1) Lecture 1: General
A. Positive question Why is some feature the way it is>
B. Normative question What should some feature be?
C. Quantities we often use:
C.i. Households: Consumption, Savings, Hour
214 Exam 1
1) Lecture 1: Introduction
A. Quality attributes describe the codes fitness for further development/use:
reuse code, easy to change, easy to add
B. Objects support simulation, extensibility
21257 Test 1 Notes
1.
Chapter 1.4 Solving LP Graphically
a. Make constraints equalities, and graph the corresponding lines
b. Shade in graph to match inequality constraints
c. Find the corners
d. Eva
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November
December
January
February
March
52.79
52.79
58.13
58.13
57
28.5
38.39
19.195
98.73
49.365
71.25
35.625
376.29 243.605
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52.79
58.13
28.36
57
23.55
38.39
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Lab 1 TV Jammer
* Please read and understand the Lab Readiness Prerequisites and
Lab Etiquette and Procedures documents before starting this lab *
1. Introduction
In this lab you will build the core p
Lecture III24 January 2012
36217
Liz Kulka
Readings: 1.1, 1.2, 1.6
1
Review
Given a sample space , a probability law or distribution P is a function dened over subsets of
such that:
1. P(A) 0 A
2.
Lecture IV26 January 2012
36217
Liz Kulka
Readings: 1.6
1
Counting Methods
Discrete Uniform Distribution: If is nite and all points in are equally likely, then
Pr(A) =
A
A

This is a type of Rand
Lecture V31 January 2012
36217
Liz Kulka
Readings: 1.3  1.5
1
Conditional Probability
Recall the scenario where we took some medicine that had possible side eects.
A = cfw_I will experience side eec
Lecture VI2 February 2012
36217
Liz Kulka
Readings:
1
Recall
Pr(AB) =
Pr(A B)
Pr(B)
(Will be on the exam!)
P a probability on and A1 , A2 , . . . , An a partition of with P (Ai ) > 0) i.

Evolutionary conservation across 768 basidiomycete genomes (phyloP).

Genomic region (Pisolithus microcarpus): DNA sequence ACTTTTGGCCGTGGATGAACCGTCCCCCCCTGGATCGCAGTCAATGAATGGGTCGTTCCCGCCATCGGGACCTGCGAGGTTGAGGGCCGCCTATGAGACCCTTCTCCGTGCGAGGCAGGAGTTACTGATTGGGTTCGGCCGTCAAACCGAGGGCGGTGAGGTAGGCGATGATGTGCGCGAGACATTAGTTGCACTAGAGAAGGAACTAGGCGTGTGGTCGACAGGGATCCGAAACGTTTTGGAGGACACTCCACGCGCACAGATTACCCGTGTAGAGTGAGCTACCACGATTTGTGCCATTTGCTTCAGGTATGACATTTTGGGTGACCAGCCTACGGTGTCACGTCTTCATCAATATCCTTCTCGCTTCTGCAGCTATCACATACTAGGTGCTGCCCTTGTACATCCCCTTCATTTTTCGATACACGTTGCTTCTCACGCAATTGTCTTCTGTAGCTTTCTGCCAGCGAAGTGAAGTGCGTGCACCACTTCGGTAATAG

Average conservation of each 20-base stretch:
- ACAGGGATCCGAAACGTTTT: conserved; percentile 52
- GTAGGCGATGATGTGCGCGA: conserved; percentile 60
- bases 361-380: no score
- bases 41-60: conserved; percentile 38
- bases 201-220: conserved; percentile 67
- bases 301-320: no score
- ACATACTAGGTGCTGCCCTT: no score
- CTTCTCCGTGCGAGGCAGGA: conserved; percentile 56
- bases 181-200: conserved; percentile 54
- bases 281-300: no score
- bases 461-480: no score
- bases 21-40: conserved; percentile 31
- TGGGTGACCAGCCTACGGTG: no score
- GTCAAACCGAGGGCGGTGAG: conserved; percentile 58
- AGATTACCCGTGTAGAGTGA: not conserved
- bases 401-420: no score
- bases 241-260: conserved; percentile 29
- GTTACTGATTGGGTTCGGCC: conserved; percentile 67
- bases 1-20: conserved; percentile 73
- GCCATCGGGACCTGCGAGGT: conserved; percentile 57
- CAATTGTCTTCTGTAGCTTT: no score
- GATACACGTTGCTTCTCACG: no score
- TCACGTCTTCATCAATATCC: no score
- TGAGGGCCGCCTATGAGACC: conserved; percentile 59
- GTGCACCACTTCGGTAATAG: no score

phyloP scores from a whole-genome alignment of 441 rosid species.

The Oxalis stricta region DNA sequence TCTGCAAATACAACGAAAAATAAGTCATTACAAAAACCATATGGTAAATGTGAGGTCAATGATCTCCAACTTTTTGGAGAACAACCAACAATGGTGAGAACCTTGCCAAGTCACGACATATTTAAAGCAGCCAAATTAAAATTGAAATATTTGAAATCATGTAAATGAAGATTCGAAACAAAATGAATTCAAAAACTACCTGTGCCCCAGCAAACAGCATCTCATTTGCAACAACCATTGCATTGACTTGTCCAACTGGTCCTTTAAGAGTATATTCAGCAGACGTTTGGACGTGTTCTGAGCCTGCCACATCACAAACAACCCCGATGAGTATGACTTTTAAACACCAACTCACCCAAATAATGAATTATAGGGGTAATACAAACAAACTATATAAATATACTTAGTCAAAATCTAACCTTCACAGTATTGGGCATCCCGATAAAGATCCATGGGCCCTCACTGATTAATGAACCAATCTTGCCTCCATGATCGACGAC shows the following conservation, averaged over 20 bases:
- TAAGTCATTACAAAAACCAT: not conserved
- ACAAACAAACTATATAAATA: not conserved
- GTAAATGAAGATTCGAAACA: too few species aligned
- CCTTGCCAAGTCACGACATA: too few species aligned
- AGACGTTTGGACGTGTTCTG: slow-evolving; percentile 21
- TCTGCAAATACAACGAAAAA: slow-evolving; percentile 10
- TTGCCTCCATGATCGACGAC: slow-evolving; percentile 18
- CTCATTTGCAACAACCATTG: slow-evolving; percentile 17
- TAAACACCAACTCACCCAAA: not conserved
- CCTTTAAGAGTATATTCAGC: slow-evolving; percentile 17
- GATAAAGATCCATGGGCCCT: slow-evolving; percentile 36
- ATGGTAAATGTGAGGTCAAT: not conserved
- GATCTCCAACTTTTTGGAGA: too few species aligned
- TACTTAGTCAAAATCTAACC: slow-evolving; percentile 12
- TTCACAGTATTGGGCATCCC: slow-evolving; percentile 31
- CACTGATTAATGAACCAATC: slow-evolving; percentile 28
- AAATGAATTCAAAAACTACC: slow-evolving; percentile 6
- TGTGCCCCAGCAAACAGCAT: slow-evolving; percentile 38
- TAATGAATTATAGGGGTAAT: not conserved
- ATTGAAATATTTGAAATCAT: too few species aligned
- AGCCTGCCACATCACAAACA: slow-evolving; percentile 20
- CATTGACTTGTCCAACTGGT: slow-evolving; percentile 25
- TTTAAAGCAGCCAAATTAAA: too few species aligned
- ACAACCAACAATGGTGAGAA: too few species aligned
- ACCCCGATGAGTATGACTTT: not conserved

Law of Tota
Lecture VII7 February 2012
36217
Liz Kulka
Readings:
Midterm 1 in 10 days, no notes and no calculators permitted.
There will be a handout on BB with equations that we do not need to memorize.
The for
Lecture VIII9 February 2012
36217
Liz Kulka
Readings:
1
Random Variables, Continued
1.1
Review
Random Variables X : R
Range(X) is the set of all possible values of X
pmf (probability mass function
Lecture IX14 February 2012
36217
Liz Kulka
Readings: Section 2.4
Material through this lecture will be on Exam 1.
1
Discrete Random Variables
X Bernoulli(p)
X Binomial(n, p)
0<p<1
X Geometric(p)
X N
Lecture X21 February 2012
36217
Liz Kulka
Readings:
Midterm 1 Scores:
Score
Percentage of Class
> 90
53%
80 90
16%
70 80
17%
60 70
5%
< 60
9%
1
Expectation
Let X be a random variable with pmf pX
Lecture XII28 February 2012
36217
Liz Kulka
Readings:
1
Conditional Expectation
Given two rvs X and Y , the conditional expectation of X given Y is the rv E[XY ] obtained as a
function f (Y ) of Y s
Lecture XIV6 March 2012
36217
Liz Kulka
Readings:
1
Continuous Random Variables (Lots of Integrals!)
Note: reviewing integrals would be a good idea.
A random variable X is continuous if its range is
Lecture XV8 March 2012
36217
Liz Kulka
Readings:
1
Continuous Random Variable
X is a continuous RV when Pr(X A) =
A fX (x)dx
A R. fX is the pdf of X
1. fX (x) 0 x
2.
+
fX (x)dx
cdf of X: FX (c) =
=
Lecture XVI20 March 2012
36217
Liz Kulka
Readings:
Midterm II: March 29 (next Thursday). Will cover everything since Midterm I.
1
Continuous Random Variable
A random variable X is continuous if there
Lecture XVII22 March 2012
1
36217
Liz Kulka
Review of Integration
Let a b +:
b
xc dx =
a
b
1
xc+1
c+1
c
f (x)dx =
a
b
(1)
a
b
f (x)dx +
a
f (x)dx if a < c < b
(2)
c
b
b
cf (x) + dg(x)dx =
a
b
cf (x)d
Lecture XVIII27 March 2012
1
36217
Liz Kulka
Joint, Marginal and Conditional pdf s
X, Y are uniformly distributed over set A R2
4
A
3
2
L
1
1
2
3
4
1
4
fX,Y (x, y) =
0
(x, y) A
o.w.
Pr(X, Y ) S) =
fX
Lecture XXI10 April 2012
1
36217
Liz Kulka
Markov Chains
A stochastic process in discrete time is a sequence X0 , X1 , . . . of random variables.
1.1
Trivial Cases
X0 , X1 , X2 are iid from a common
Lecture XX5 April 2012
1
36217
Liz Kulka
Covariance
Let X and Y be two rvs. The covariance of X and Y is
Cov [X, Y ] = E [(X E [X])(Y E [Y ])]
If Cov [X, Y ] > 0 X and Y tend to move together:
y
x